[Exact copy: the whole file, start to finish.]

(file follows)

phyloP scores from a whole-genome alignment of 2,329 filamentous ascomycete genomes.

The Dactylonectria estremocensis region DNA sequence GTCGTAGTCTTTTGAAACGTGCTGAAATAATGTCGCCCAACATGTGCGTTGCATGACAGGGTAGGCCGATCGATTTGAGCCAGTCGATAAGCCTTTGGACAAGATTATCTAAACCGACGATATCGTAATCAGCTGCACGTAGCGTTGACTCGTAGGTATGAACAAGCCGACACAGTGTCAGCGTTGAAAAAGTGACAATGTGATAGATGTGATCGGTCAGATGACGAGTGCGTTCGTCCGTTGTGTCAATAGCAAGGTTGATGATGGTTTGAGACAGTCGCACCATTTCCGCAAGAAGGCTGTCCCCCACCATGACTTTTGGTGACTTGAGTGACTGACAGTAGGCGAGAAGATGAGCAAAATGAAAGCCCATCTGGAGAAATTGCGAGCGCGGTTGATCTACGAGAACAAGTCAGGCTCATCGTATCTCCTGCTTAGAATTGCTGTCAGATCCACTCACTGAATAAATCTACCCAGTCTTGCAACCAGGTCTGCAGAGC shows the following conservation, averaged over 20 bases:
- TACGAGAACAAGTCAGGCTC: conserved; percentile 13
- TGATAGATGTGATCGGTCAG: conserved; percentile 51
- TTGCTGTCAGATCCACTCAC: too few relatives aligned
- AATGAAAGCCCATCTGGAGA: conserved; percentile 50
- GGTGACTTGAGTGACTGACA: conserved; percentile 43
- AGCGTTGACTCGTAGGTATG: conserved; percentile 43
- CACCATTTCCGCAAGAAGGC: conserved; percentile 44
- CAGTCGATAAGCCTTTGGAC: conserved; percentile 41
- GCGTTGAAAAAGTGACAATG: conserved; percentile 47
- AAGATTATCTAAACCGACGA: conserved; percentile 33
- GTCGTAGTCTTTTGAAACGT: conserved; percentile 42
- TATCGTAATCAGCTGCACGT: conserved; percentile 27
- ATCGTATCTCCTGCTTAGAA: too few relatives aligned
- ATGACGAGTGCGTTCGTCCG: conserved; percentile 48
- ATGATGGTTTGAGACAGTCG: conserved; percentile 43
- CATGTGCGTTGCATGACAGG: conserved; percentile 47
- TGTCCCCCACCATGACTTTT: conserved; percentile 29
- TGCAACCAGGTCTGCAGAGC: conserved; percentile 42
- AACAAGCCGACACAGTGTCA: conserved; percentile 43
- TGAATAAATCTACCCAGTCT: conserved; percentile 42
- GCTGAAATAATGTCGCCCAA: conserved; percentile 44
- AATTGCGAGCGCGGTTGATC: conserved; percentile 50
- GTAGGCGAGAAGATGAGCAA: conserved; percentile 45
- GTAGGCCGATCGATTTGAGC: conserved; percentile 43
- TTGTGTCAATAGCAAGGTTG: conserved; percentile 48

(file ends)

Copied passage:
phyloP scores from a whole-genome alignment of 2,329 filamentous ascomycete genomes.

The Dactylonectria estremocensis region DNA sequence GTCGTAGTCTTTTGAAACGTGCTGAAATAATGTCGCCCAACATGTGCGTTGCATGACAGGGTAGGCCGATCGATTTGAGCCAGTCGATAAGCCTTTGGACAAGATTATCTAAACCGACGATATCGTAATCAGCTGCACGTAGCGTTGACTCGTAGGTATGAACAAGCCGACACAGTGTCAGCGTTGAAAAAGTGACAATGTGATAGATGTGATCGGTCAGATGACGAGTGCGTTCGTCCGTTGTGTCAATAGCAAGGTTGATGATGGTTTGAGACAGTCGCACCATTTCCGCAAGAAGGCTGTCCCCCACCATGACTTTTGGTGACTTGAGTGACTGACAGTAGGCGAGAAGATGAGCAAAATGAAAGCCCATCTGGAGAAATTGCGAGCGCGGTTGATCTACGAGAACAAGTCAGGCTCATCGTATCTCCTGCTTAGAATTGCTGTCAGATCCACTCACTGAATAAATCTACCCAGTCTTGCAACCAGGTCTGCAGAGC shows the following conservation, averaged over 20 bases:
- TACGAGAACAAGTCAGGCTC: conserved; percentile 13
- TGATAGATGTGATCGGTCAG: conserved; percentile 51
- TTGCTGTCAGATCCACTCAC: too few relatives aligned
- AATGAAAGCCCATCTGGAGA: conserved; percentile 50
- GGTGACTTGAGTGACTGACA: conserved; percentile 43
- AGCGTTGACTCGTAGGTATG: conserved; percentile 43
- CACCATTTCCGCAAGAAGGC: conserved; percentile 44
- CAGTCGATAAGCCTTTGGAC: conserved; percentile 41
- GCGTTGAAAAAGTGACAATG: conserved; percentile 47
- AAGATTATCTAAACCGACGA: conserved; percentile 33
- GTCGTAGTCTTTTGAAACGT: conserved; percentile 42
- TATCGTAATCAGCTGCACGT: conserved; percentile 27
- ATCGTATCTCCTGCTTAGAA: too few relatives aligned
- ATGACGAGTGCGTTCGTCCG: conserved; percentile 48
- ATGATGGTTTGAGACAGTCG: conserved; percentile 43
- CATGTGCGTTGCATGACAGG: conserved; percentile 47
- TGTCCCCCACCATGACTTTT: conserved; percentile 29
- TGCAACCAGGTCTGCAGAGC: conserved; percentile 42
- AACAAGCCGACACAGTGTCA: conserved; percentile 43
- TGAATAAATCTACCCAGTCT: conserved; percentile 42
- GCTGAAATAATGTCGCCCAA: conserved; percentile 44
- AATTGCGAGCGCGGTTGATC: conserved; percentile 50
- GTAGGCGAGAAGATGAGCAA: conserved; percentile 45
- GTAGGCCGATCGATTTGAGC: conserved; percentile 43
- TTGTGTCAATAGCAAGGTTG: conserved; percentile 48